The right partnership allows each actor to benefit from cooperation, while still retaining autonomy. We know our clients are experts in their market, and they know we're experts in building great digital products. What we do is to establish a strong connection where we have the freedom to follow our proven process, while our clients enhance the outcome with their input and feedback.

We help our partners shape their vision into a Minimum Perfect Experience, something they’ll be excited to put in front of their customers

Instead of pursuing the more typical and lean Minimum Viable Product, we help our partners shape their vision into a Minimum Perfect Experience, something they’ll be excited to put in front of their customers. In fact, we think beyond that. We understand our partners will grow, and that Experience has to grow with them. We future-proof our designs, deliver scalable architectures, and build a solid foundation on which to transition the work to their own teams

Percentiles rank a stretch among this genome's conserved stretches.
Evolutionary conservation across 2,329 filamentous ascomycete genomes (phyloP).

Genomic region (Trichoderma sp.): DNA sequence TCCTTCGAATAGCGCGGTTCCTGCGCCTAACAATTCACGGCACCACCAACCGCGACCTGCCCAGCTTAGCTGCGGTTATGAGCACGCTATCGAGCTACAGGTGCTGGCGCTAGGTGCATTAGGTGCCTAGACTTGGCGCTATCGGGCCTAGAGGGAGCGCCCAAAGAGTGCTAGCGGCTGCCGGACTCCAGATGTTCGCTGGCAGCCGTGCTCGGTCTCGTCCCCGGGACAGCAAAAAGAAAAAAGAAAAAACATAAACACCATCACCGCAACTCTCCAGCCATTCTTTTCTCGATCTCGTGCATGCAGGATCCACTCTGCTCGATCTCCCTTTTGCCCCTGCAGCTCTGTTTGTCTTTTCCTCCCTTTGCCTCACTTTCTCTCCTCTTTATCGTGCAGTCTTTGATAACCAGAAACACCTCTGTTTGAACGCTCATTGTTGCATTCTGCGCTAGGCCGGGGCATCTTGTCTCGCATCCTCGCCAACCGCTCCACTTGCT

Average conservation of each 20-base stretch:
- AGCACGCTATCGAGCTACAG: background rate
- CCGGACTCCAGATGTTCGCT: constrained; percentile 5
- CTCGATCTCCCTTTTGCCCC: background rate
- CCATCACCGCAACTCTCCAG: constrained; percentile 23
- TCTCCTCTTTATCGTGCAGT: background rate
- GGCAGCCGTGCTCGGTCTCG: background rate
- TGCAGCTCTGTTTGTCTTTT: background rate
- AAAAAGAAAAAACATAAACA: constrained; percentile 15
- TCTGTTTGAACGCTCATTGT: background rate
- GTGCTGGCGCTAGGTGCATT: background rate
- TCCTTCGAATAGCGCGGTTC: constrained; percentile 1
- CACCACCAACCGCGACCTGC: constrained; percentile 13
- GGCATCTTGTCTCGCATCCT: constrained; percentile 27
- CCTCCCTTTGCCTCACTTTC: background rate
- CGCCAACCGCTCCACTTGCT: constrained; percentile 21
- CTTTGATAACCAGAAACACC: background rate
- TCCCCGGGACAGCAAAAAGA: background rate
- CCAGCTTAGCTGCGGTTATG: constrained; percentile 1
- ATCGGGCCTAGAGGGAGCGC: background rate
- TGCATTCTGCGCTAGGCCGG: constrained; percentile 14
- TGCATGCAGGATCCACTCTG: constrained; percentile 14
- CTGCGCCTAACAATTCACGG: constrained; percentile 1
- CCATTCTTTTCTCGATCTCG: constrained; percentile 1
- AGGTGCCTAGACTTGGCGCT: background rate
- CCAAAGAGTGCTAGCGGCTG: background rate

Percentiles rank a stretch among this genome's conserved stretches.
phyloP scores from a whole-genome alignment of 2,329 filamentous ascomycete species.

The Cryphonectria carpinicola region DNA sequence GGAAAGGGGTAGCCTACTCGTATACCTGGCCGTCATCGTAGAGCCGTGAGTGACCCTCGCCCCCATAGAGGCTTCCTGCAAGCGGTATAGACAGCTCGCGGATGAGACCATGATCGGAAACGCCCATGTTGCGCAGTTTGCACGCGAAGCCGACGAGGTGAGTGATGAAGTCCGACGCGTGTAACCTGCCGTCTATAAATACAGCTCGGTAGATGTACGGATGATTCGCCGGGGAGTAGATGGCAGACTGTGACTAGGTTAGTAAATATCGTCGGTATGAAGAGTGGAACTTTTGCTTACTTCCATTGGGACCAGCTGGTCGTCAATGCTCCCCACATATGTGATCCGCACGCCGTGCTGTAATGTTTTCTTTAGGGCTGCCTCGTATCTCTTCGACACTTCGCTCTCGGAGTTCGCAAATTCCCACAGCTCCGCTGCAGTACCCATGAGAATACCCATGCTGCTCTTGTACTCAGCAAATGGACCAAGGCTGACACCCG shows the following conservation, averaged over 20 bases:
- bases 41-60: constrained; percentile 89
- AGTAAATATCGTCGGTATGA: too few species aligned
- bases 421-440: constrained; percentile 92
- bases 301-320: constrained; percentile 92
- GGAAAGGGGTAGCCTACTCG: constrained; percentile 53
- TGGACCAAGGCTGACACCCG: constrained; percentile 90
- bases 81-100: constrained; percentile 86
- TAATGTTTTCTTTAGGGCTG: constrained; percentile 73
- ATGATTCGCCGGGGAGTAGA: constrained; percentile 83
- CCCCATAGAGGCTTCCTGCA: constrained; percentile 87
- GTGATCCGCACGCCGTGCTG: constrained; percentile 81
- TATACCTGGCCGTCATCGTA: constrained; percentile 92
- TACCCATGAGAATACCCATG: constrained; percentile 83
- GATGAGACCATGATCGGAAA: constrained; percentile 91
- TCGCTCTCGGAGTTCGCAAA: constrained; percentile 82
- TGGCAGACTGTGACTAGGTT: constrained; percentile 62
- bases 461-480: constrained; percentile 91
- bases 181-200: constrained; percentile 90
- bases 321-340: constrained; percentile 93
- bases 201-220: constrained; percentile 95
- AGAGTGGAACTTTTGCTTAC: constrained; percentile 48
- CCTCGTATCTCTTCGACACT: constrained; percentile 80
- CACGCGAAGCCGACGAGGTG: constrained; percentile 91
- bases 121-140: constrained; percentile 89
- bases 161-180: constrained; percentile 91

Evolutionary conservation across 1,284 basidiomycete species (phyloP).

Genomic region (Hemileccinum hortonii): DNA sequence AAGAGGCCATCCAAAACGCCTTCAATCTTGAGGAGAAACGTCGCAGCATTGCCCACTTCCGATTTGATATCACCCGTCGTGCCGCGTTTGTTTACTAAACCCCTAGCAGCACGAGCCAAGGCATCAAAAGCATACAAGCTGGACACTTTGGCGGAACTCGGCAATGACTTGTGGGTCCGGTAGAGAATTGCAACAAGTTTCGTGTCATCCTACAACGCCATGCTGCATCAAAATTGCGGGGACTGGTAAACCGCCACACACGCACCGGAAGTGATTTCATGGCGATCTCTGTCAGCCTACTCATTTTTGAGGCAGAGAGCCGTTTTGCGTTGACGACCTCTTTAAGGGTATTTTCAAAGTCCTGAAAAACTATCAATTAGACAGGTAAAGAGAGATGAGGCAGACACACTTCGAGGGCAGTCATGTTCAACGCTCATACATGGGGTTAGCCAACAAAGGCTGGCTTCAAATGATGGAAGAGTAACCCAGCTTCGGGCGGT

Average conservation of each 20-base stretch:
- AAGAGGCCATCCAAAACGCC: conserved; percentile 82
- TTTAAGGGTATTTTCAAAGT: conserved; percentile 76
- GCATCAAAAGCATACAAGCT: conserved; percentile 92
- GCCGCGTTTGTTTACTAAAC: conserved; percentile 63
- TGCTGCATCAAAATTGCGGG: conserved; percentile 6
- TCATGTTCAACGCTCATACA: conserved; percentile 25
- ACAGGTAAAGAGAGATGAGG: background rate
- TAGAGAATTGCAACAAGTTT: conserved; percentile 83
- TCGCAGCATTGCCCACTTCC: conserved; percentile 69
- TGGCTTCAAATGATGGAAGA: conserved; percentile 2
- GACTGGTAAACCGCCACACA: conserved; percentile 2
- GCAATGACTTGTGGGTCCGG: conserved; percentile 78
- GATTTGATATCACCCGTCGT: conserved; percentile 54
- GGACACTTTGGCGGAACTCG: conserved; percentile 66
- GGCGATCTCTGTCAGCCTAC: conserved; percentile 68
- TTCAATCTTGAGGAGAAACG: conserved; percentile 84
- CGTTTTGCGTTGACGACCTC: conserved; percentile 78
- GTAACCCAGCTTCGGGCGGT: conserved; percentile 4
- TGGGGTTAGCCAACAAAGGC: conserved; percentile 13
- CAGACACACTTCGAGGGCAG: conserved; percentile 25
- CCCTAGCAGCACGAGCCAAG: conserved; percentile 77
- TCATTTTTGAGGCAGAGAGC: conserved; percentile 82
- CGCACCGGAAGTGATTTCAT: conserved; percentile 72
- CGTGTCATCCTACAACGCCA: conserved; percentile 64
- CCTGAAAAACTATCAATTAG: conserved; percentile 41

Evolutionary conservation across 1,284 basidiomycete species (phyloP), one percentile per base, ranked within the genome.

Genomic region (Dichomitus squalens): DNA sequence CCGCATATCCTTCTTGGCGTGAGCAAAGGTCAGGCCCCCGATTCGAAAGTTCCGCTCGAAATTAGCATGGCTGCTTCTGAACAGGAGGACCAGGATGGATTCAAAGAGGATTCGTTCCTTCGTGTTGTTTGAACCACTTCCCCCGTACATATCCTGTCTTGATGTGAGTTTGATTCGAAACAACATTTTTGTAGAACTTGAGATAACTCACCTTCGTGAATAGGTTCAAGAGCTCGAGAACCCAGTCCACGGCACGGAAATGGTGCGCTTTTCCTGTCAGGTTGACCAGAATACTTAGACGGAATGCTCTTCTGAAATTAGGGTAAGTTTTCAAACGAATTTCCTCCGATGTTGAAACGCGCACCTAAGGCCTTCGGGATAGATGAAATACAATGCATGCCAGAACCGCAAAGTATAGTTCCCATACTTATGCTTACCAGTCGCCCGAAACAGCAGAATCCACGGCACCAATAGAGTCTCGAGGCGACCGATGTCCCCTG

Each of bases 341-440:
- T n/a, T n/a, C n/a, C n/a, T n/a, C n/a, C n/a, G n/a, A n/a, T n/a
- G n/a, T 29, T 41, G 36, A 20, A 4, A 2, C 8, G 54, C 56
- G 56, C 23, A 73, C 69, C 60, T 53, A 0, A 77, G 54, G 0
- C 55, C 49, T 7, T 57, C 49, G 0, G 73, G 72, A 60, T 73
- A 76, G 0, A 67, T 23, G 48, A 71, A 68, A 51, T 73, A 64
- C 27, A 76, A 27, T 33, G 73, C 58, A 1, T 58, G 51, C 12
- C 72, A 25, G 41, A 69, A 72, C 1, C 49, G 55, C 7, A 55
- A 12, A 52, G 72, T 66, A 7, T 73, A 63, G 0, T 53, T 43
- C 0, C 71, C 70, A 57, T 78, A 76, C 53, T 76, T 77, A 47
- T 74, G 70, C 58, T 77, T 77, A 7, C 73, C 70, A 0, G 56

Creating value together

The traditional unidirectional model inherited from the golden age of advertising agencies doesn't work today for software, apps, digital, and creative technology products. The advantages of partnerships in this context are resource availability, effectiveness and efficiency, and legitimacy. 

Indeed, partnerships can overcome market imperfections that are caused by external factors for all of the project partners. For instance, sometimes we’ve joined startups as their design and engineering team in their early days at an incubator and help the founders meet critical deadlines set by the accelerator programs. By partnering with us, they achieve their product goals, and we strengthen our business model, gaining a reputation among the startups communities.

Sharing culture

Communication and transparency are key too. Our partners always know we are focused on product goals, and we're flexible with timelines but strict with budgets. They know they have to provide candid feedback and share market expertise.